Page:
I was an Au Pair for a year from 2014-2015 and then moved back in with my Au Pair family for another year, while working a normal job from 2017-2018.
Would I recommend being an Au Pair? Hell yeah! I had a great family, I lived in a great town and made amazing friends.
Living with strangers and watching their kids may sound like a drag, but there are many positives to this challenging experience. Here’s why you should also make the leap 🙂
[Note: Every country is different on how they regulate Au pair contracts: what ages they allow, the minimum pay, max hours and what is expected. I was only an Au Pair in Germany and can only speak to this country. Check the country you want to work in before leaving. :)]
This is probably the main reason that people become Au Pairs in the first place. When you sign up to be an Au Pair, you can choose (depending on where you’re from) to go anywhere!
Wherever you decide to stay and get accepted to, you will most likely have vacation time to wander about the area and travel to other countries.
Every family is difference, but generally in Germany you are given at least 3 weeks off for vacation and have to have at least 2 consecutive days off in a week. This meant that when I was an Au Pair, I had 3 weeks off in August, 2 days off minimum per week and if I wanted a 3 days weekend, all I had to do was ask ahead of time and usually it wasn’t a big deal.
With my family, they offered to take me on their vacation as well, which I have also seen with other families, but I chose to take my own. A vacation with kids just isn’t a vacation is it?
Language Learning Opportunities
This was the biggest selling point for me. I had just finished up my degree that included a minor in German and really wanted to put that to some real world use. When I found my family (or really when they found me), they also offered to pay for German classes for me.
This is common in Germany and may also be legally required of the family, because the whole purpose of an Au Pair in Germany is cultural exchange. It is supposed to be more of a meshing of cultures rather than just cheap child care (but that’s a totally different story).
I chose to take the money for the classes instead and just practice the German on my own in my spare time (since I am living in Germany and all). I had a lot of time to talk with the parents in German and especially the grandparents, because one Oma didn’t speak any english and the other tried to, but it was easier for everyone if I just threw my German in the mix.
It didn’t take long before I could have whole conversations pretty easily. You are always exposed to the language even if you surround yourself with people who speak your language. I had to use German daily just to get a ticket, buy groceries, go see a movie, or order a beer.
A few Au Pairs that I knew had never spoken German before and had basic conversational fluency in only a few months. Save yourself some money and just hop over if you’re trying to learn a new language.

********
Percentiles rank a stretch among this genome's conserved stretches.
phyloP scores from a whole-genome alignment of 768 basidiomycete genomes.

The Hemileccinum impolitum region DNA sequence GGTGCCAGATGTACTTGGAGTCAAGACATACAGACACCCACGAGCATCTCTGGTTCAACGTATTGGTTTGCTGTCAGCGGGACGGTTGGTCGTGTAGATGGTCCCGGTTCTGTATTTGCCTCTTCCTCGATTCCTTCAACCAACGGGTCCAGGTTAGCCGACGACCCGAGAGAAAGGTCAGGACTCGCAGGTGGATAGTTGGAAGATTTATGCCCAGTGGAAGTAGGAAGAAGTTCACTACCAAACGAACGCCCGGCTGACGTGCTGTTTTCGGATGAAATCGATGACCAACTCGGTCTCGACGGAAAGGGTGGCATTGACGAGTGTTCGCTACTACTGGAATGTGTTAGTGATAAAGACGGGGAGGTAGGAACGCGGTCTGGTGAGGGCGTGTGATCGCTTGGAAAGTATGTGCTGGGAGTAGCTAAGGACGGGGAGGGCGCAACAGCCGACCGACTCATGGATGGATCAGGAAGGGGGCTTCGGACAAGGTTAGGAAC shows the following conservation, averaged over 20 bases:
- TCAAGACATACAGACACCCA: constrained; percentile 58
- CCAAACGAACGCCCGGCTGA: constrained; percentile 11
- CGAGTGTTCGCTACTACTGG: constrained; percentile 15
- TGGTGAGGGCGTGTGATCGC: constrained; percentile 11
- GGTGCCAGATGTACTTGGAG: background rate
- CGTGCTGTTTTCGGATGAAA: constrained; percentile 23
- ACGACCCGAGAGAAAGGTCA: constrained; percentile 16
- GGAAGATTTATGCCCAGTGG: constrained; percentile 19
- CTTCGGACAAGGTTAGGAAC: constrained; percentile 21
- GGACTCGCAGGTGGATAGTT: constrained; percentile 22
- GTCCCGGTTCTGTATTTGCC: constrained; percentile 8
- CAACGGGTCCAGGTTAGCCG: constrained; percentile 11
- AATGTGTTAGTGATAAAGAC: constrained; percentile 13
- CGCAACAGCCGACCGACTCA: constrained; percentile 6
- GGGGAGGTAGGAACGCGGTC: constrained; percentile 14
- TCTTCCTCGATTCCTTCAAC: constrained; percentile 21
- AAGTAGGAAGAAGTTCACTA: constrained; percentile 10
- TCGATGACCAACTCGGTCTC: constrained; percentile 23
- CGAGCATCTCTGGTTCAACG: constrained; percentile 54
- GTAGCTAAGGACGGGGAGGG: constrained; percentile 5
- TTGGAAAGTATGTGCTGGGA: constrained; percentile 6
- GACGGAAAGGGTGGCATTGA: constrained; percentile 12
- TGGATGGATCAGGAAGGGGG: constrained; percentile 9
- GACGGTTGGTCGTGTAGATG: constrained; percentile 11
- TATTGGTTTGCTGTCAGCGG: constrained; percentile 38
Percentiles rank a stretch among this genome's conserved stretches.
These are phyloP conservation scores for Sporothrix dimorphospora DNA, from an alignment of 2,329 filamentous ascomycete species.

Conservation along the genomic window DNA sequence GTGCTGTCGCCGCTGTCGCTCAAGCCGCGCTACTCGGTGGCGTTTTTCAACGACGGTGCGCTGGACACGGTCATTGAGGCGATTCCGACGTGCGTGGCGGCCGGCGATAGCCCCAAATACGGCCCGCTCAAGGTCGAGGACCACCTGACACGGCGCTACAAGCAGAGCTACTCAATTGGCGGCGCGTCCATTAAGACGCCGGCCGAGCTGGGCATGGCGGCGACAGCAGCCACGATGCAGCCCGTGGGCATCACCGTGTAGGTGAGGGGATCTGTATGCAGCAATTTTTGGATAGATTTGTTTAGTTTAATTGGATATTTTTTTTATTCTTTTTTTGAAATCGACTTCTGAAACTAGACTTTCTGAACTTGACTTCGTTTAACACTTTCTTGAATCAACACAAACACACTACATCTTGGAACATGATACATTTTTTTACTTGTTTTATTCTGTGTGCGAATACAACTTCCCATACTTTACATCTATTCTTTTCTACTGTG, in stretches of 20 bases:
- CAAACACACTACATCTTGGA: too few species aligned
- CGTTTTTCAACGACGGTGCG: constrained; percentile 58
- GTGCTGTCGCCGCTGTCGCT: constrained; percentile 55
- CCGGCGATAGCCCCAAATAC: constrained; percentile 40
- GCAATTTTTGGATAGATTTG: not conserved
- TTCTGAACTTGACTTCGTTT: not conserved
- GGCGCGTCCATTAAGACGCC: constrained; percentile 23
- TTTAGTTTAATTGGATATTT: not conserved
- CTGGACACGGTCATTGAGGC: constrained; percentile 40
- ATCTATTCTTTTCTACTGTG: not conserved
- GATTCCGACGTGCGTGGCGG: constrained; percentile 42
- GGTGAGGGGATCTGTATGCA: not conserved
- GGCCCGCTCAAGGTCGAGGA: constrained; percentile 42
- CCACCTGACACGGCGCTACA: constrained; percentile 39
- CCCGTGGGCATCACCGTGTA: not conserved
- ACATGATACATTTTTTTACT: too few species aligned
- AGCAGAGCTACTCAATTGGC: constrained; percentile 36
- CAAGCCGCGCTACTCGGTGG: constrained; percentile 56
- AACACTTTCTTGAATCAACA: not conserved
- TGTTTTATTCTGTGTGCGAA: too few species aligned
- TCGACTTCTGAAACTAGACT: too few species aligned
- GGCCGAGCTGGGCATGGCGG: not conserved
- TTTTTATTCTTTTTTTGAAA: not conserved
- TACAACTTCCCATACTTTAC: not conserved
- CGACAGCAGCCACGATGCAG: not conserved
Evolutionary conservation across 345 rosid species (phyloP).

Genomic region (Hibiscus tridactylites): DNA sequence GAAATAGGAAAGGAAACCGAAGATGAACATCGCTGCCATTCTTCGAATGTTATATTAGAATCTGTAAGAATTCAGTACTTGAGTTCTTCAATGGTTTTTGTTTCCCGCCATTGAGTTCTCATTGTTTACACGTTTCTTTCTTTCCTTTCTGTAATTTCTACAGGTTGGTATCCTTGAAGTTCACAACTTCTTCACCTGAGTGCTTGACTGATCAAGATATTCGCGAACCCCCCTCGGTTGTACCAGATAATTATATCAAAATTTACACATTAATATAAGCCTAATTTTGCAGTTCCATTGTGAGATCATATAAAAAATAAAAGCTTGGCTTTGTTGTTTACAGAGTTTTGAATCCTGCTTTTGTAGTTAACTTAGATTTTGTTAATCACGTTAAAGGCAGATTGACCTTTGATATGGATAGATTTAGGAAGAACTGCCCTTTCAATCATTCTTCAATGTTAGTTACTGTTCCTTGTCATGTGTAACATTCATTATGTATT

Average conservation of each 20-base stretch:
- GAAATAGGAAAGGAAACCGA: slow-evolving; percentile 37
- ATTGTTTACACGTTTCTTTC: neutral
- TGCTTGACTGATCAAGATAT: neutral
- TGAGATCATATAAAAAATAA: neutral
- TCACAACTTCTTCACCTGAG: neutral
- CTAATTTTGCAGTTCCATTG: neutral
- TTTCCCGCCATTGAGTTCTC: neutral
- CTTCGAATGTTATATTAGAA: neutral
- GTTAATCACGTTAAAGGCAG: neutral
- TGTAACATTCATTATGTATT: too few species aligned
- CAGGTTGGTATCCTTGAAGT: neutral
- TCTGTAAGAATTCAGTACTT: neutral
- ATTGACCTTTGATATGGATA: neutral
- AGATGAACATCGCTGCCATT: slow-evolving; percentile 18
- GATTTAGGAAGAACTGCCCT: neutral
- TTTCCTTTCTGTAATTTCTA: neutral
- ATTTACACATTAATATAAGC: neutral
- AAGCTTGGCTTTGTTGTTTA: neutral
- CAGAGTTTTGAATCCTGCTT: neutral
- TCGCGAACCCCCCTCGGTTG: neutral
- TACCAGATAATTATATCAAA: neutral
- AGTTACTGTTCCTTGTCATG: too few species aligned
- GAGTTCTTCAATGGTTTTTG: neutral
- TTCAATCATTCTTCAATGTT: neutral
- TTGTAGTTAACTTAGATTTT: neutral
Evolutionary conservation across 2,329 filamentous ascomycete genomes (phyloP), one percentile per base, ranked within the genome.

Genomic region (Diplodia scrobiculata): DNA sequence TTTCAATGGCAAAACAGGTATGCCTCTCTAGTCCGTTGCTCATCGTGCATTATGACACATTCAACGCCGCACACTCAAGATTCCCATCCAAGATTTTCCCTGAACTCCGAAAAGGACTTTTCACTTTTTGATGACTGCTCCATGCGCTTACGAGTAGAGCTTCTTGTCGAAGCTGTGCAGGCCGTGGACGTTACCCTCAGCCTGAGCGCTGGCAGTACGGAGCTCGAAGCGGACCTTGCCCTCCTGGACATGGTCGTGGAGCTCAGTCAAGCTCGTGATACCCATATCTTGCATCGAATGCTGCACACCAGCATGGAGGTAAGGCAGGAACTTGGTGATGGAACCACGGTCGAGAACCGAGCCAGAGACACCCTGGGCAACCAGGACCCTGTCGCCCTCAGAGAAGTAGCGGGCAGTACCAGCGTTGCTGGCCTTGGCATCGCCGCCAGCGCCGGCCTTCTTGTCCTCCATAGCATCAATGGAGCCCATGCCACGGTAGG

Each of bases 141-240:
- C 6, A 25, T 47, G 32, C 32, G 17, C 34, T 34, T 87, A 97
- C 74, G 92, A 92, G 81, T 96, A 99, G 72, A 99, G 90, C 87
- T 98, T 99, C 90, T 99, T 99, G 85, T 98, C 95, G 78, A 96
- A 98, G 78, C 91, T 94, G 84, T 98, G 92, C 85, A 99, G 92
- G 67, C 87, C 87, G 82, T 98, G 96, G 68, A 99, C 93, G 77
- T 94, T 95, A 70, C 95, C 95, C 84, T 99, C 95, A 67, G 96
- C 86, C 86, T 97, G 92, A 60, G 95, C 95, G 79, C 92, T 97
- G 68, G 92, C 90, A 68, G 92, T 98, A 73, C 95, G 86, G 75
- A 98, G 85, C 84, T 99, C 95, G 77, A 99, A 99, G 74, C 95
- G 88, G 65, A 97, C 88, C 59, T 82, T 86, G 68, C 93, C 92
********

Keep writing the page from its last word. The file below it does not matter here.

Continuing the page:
People normally gather up friends as they pass through life, but as an Au Pair, you are in the special position to gather from other pastures.
How many people can say that they have friends in France, Indonesia, Austria and Thailand? Not many. As an Au Pair, you make friends from all over!
This gives you even more reasons to keep traveling. Friends mean that you usually have somewhere to stay, you have a guide and you have people who will come see you and you can show your hometown to everyone that you’ve met on your journey.
I can’t wait for my German, French, and Australian friends to come to Tennessee! Seeing your hometown as a tourist is the perfect way to truly appreciate and love where you come from 🙂
I believe that living abroad in any capacity gives your resume or CV that extra oopf! that sets you apart from the crowd. Sure, some people might have been working in their field while you were away for a year or two traveling, but they havent developed the skills that you have now.
It may seem to some that you just had a weird vacation for a year, but living abroad creates a sense of independence in a person that is hard to recreate otherwise. You come back more confident and more sure of yourself, because for the last year you have only had yourself to rely on.
You want to build character? Try going to the KVR (german residence office) at 0630 every morning for a week to wait in line for 5 hours, just to find out that you’re missing one more piece of paperwork. That will put some hair on your chest.
When I came back from my “Au Pairhsip” and started working my “real person job”, I was surprised to see how little basic daily life stuff affected me. I would see people all around me stressing about things that didn’t bother me at all, but I could remember a time when it did.
I guess after being stranded at the border of Bolivia and Argentina for 6 hours without cell service and having to call my mom in an internet phone booth to send you a document over Facebook or I’d be sleeping with LITERAL street dogs..makes a slight conflict with a client much more bearable.
Thanks for reading. I hope this has encouraged you to look into being an Au Pair or at least getting out there and doing some travel, seeing the world and meeting some cool new people.
Have you ever been an Au Pair? Have any horror stories?? Let me know!